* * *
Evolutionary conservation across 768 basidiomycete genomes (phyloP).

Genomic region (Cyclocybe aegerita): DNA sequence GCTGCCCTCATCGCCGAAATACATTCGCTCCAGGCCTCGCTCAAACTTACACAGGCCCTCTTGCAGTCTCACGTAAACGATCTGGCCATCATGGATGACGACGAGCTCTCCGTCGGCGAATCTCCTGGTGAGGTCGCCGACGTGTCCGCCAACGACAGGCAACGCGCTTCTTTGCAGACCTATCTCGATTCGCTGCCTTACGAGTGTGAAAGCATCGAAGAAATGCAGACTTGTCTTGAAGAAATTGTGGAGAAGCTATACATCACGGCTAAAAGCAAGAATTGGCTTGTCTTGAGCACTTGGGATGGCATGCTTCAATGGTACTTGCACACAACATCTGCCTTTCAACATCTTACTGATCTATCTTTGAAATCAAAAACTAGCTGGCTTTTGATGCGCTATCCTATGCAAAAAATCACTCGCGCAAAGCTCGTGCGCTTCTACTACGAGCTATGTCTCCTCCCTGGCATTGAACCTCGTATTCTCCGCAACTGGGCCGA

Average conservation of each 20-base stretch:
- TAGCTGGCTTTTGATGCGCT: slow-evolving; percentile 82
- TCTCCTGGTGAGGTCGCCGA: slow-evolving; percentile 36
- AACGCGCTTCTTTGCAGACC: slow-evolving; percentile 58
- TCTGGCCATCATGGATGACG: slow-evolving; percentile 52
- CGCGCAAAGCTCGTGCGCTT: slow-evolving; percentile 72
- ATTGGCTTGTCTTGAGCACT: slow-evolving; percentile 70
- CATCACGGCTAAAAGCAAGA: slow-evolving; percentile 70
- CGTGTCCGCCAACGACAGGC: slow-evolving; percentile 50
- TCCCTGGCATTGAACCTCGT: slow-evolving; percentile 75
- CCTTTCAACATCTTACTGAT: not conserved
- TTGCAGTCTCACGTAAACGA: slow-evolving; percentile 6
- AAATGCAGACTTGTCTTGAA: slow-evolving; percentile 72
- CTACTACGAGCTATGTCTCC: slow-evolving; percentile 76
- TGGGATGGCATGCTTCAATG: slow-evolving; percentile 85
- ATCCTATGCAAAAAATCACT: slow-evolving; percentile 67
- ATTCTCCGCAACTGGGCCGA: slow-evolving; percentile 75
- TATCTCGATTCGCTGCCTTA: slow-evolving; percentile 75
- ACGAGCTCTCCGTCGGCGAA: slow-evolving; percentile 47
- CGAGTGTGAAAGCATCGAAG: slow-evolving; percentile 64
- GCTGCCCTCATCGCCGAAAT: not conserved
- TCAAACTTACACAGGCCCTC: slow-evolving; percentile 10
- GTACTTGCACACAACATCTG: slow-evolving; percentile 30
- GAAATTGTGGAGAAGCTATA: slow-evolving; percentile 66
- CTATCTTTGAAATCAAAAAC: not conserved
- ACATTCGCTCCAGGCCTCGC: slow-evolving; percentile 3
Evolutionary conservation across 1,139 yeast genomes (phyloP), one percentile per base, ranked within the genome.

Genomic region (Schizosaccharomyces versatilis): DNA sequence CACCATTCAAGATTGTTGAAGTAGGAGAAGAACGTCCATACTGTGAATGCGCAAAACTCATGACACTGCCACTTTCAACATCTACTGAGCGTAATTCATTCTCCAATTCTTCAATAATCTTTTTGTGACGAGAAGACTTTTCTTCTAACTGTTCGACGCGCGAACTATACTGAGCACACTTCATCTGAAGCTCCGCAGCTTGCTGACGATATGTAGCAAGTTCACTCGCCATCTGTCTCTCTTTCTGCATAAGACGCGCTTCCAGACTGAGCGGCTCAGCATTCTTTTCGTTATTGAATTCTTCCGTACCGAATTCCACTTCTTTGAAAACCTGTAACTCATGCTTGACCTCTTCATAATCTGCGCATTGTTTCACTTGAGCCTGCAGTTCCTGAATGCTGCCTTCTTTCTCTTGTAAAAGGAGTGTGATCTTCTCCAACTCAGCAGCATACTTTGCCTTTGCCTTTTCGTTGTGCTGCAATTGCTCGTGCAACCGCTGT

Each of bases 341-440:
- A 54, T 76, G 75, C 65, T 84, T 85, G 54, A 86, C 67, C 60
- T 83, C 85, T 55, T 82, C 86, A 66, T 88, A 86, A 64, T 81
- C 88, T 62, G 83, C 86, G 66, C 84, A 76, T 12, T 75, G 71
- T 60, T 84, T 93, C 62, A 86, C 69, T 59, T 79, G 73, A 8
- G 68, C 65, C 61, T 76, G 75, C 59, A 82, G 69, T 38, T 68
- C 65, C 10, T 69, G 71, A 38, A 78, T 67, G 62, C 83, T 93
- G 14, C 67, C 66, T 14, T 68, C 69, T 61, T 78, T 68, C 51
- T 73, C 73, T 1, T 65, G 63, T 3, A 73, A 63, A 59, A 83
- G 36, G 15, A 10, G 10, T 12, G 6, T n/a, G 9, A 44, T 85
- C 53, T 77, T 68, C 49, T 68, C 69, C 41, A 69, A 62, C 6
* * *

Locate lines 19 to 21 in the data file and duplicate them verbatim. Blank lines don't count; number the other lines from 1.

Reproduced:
- ATTCTCCGCAACTGGGCCGA: slow-evolving; percentile 75
- TATCTCGATTCGCTGCCTTA: slow-evolving; percentile 75
- ACGAGCTCTCCGTCGGCGAA: slow-evolving; percentile 47